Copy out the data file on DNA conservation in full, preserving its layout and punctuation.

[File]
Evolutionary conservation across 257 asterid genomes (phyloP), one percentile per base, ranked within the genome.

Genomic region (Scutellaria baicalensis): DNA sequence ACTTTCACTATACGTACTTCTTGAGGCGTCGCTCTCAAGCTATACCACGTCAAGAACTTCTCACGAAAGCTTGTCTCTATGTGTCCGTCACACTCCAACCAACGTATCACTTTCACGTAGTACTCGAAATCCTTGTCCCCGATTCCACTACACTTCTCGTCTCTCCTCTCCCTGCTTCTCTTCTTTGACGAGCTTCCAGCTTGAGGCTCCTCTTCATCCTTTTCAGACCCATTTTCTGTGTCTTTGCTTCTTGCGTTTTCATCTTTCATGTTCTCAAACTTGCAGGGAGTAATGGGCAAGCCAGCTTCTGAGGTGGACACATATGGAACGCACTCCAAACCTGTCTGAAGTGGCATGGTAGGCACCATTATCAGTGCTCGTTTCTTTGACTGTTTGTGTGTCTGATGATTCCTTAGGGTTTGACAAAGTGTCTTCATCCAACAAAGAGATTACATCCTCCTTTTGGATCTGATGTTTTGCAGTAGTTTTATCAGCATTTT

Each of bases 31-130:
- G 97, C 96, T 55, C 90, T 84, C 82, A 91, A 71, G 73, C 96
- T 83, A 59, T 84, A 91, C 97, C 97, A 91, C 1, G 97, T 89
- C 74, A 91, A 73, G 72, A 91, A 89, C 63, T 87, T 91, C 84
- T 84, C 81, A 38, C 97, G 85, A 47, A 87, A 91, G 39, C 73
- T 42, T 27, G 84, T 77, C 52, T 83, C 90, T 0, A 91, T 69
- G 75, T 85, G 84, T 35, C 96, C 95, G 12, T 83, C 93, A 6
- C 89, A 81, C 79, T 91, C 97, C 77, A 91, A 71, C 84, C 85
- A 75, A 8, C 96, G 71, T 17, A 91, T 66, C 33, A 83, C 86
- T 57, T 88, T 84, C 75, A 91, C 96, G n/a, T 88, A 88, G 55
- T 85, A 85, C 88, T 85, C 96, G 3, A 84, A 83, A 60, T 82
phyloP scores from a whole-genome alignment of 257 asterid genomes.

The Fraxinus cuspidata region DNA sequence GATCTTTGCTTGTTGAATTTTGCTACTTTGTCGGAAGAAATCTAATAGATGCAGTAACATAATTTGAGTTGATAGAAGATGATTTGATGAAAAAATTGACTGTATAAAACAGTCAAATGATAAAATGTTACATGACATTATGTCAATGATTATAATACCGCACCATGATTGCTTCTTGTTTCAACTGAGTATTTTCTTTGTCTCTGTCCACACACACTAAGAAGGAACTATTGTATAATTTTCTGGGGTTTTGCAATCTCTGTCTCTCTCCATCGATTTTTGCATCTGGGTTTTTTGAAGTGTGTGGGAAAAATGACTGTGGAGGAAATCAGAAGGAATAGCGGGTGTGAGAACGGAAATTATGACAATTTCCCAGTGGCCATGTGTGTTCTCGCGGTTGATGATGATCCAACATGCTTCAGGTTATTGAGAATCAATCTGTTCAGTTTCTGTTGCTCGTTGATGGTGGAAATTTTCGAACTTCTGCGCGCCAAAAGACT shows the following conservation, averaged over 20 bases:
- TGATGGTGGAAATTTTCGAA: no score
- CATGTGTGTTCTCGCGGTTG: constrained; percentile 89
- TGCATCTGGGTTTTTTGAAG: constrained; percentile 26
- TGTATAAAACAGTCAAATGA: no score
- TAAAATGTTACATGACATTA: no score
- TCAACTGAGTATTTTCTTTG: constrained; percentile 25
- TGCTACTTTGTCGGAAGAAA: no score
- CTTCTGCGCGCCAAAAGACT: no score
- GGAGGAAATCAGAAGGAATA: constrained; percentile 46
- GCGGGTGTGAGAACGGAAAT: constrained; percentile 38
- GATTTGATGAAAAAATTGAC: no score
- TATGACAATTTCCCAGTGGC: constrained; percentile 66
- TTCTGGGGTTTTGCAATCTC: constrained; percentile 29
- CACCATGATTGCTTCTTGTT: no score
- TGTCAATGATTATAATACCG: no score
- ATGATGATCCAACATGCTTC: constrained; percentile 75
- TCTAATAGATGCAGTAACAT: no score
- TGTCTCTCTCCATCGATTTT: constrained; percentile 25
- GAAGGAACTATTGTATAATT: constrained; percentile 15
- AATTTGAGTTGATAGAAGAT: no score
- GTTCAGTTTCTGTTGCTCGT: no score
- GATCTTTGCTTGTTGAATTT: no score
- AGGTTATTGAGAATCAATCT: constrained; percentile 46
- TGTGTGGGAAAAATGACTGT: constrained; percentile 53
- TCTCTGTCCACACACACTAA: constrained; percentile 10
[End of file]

Evolutionary conservation across 257 asterid genomes (phyloP), one percentile per base, ranked within the genome.

Genomic region (Scutellaria baicalensis): DNA sequence ACTTTCACTATACGTACTTCTTGAGGCGTCGCTCTCAAGCTATACCACGTCAAGAACTTCTCACGAAAGCTTGTCTCTATGTGTCCGTCACACTCCAACCAACGTATCACTTTCACGTAGTACTCGAAATCCTTGTCCCCGATTCCACTACACTTCTCGTCTCTCCTCTCCCTGCTTCTCTTCTTTGACGAGCTTCCAGCTTGAGGCTCCTCTTCATCCTTTTCAGACCCATTTTCTGTGTCTTTGCTTCTTGCGTTTTCATCTTTCATGTTCTCAAACTTGCAGGGAGTAATGGGCAAGCCAGCTTCTGAGGTGGACACATATGGAACGCACTCCAAACCTGTCTGAAGTGGCATGGTAGGCACCATTATCAGTGCTCGTTTCTTTGACTGTTTGTGTGTCTGATGATTCCTTAGGGTTTGACAAAGTGTCTTCATCCAACAAAGAGATTACATCCTCCTTTTGGATCTGATGTTTTGCAGTAGTTTTATCAGCATTTT

Each of bases 31-130:
- G 97, C 96, T 55, C 90, T 84, C 82, A 91, A 71, G 73, C 96
- T 83, A 59, T 84, A 91, C 97, C 97, A 91, C 1, G 97, T 89
- C 74, A 91, A 73, G 72, A 91, A 89, C 63, T 87, T 91, C 84
- T 84, C 81, A 38, C 97, G 85, A 47, A 87, A 91, G 39, C 73
- T 42, T 27, G 84, T 77, C 52, T 83, C 90, T 0, A 91, T 69
- G 75, T 85, G 84, T 35, C 96, C 95, G 12, T 83, C 93, A 6
- C 89, A 81, C 79, T 91, C 97, C 77, A 91, A 71, C 84, C 85
- A 75, A 8, C 96, G 71, T 17, A 91, T 66, C 33, A 83, C 86
- T 57, T 88, T 84, C 75, A 91, C 96, G n/a, T 88, A 88, G 55
- T 85, A 85, C 88, T 85, C 96, G 3, A 84, A 83, A 60, T 82
phyloP scores from a whole-genome alignment of 257 asterid genomes.

The Fraxinus cuspidata region DNA sequence GATCTTTGCTTGTTGAATTTTGCTACTTTGTCGGAAGAAATCTAATAGATGCAGTAACATAATTTGAGTTGATAGAAGATGATTTGATGAAAAAATTGACTGTATAAAACAGTCAAATGATAAAATGTTACATGACATTATGTCAATGATTATAATACCGCACCATGATTGCTTCTTGTTTCAACTGAGTATTTTCTTTGTCTCTGTCCACACACACTAAGAAGGAACTATTGTATAATTTTCTGGGGTTTTGCAATCTCTGTCTCTCTCCATCGATTTTTGCATCTGGGTTTTTTGAAGTGTGTGGGAAAAATGACTGTGGAGGAAATCAGAAGGAATAGCGGGTGTGAGAACGGAAATTATGACAATTTCCCAGTGGCCATGTGTGTTCTCGCGGTTGATGATGATCCAACATGCTTCAGGTTATTGAGAATCAATCTGTTCAGTTTCTGTTGCTCGTTGATGGTGGAAATTTTCGAACTTCTGCGCGCCAAAAGACT shows the following conservation, averaged over 20 bases:
- TGATGGTGGAAATTTTCGAA: no score
- CATGTGTGTTCTCGCGGTTG: constrained; percentile 89
- TGCATCTGGGTTTTTTGAAG: constrained; percentile 26
- TGTATAAAACAGTCAAATGA: no score
- TAAAATGTTACATGACATTA: no score
- TCAACTGAGTATTTTCTTTG: constrained; percentile 25
- TGCTACTTTGTCGGAAGAAA: no score
- CTTCTGCGCGCCAAAAGACT: no score
- GGAGGAAATCAGAAGGAATA: constrained; percentile 46
- GCGGGTGTGAGAACGGAAAT: constrained; percentile 38
- GATTTGATGAAAAAATTGAC: no score
- TATGACAATTTCCCAGTGGC: constrained; percentile 66
- TTCTGGGGTTTTGCAATCTC: constrained; percentile 29
- CACCATGATTGCTTCTTGTT: no score
- TGTCAATGATTATAATACCG: no score
- ATGATGATCCAACATGCTTC: constrained; percentile 75
- TCTAATAGATGCAGTAACAT: no score
- TGTCTCTCTCCATCGATTTT: constrained; percentile 25
- GAAGGAACTATTGTATAATT: constrained; percentile 15
- AATTTGAGTTGATAGAAGAT: no score
- GTTCAGTTTCTGTTGCTCGT: no score
- GATCTTTGCTTGTTGAATTT: no score
- AGGTTATTGAGAATCAATCT: constrained; percentile 46
- TGTGTGGGAAAAATGACTGT: constrained; percentile 53
- TCTCTGTCCACACACACTAA: constrained; percentile 10